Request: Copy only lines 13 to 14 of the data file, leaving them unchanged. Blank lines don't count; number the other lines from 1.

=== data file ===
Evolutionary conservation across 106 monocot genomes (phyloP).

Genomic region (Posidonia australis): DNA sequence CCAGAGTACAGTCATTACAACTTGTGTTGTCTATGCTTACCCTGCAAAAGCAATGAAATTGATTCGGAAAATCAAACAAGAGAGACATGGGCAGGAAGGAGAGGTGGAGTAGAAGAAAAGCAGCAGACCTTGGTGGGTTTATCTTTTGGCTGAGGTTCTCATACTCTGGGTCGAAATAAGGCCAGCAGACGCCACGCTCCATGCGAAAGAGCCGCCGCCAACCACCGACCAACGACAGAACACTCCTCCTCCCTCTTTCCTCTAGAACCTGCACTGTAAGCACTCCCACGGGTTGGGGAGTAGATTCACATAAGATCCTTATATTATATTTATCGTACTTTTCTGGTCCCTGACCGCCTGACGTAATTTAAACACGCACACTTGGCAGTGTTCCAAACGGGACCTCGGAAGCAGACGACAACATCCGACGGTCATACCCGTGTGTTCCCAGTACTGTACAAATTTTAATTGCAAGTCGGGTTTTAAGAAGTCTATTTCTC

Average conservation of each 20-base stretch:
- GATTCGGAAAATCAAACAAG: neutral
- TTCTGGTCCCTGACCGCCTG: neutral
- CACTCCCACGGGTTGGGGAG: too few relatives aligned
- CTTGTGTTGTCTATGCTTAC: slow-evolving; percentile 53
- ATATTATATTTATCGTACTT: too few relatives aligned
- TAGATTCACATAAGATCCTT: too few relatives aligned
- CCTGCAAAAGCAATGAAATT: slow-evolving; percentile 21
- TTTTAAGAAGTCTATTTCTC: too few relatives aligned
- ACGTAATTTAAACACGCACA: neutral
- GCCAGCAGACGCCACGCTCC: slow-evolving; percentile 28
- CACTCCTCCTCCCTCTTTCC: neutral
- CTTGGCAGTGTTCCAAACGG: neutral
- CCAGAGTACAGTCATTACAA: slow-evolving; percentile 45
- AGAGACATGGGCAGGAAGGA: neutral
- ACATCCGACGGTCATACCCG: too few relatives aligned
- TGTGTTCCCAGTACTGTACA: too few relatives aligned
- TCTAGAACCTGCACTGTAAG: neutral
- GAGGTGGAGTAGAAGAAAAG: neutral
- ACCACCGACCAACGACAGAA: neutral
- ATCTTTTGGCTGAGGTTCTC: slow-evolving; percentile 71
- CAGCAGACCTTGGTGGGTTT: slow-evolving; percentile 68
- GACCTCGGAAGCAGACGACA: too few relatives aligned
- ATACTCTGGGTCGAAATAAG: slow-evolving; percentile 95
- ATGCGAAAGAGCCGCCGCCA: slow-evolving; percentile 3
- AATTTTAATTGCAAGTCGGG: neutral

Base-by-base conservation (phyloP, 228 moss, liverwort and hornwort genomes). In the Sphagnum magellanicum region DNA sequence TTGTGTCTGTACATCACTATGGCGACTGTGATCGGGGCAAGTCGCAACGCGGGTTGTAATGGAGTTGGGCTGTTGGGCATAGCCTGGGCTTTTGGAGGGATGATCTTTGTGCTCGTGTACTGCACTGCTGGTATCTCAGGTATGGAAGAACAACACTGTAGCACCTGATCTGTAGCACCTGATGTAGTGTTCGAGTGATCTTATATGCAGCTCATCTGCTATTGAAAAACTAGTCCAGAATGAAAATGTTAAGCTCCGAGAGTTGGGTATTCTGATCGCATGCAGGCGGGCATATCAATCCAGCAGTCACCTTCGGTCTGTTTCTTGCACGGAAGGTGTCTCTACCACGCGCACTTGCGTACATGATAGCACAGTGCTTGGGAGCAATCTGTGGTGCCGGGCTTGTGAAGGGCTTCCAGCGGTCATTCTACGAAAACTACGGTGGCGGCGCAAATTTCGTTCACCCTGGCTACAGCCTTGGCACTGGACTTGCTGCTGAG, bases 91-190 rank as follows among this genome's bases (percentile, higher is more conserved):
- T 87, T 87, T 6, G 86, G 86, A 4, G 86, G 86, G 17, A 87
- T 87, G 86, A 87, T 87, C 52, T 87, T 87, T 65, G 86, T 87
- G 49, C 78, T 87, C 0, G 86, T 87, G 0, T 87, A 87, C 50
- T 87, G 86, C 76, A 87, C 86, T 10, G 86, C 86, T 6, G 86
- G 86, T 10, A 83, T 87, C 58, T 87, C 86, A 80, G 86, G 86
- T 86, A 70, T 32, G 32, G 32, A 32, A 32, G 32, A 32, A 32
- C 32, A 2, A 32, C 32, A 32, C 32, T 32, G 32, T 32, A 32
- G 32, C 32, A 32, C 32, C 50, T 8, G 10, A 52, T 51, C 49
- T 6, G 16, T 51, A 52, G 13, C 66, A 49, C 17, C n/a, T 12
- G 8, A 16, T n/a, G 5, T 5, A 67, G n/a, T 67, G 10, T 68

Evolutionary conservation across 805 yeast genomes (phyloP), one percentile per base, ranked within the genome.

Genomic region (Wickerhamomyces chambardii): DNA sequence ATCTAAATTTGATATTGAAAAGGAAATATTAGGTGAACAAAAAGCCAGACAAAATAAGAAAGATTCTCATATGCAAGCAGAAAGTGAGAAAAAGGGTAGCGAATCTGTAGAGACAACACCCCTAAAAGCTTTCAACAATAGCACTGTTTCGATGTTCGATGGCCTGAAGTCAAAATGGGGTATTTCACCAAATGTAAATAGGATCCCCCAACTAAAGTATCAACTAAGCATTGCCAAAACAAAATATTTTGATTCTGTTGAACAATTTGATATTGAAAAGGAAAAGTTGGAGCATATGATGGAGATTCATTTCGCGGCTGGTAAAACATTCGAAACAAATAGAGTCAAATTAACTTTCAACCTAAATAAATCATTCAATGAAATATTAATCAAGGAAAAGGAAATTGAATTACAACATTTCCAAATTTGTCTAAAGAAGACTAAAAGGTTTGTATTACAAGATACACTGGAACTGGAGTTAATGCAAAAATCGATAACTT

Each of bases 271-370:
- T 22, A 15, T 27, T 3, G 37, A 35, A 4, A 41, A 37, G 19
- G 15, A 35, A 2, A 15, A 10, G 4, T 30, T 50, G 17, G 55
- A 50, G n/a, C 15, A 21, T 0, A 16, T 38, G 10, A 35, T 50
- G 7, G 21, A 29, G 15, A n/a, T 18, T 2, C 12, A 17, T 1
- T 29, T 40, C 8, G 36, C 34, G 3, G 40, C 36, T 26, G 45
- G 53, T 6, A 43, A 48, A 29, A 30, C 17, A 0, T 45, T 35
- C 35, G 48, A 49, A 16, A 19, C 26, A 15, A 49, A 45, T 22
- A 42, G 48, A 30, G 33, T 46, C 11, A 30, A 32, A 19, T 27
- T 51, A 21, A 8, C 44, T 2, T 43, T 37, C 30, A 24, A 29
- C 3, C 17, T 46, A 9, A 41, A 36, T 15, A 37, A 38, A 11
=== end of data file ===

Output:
- GCCAGCAGACGCCACGCTCC: slow-evolving; percentile 28
- CACTCCTCCTCCCTCTTTCC: neutral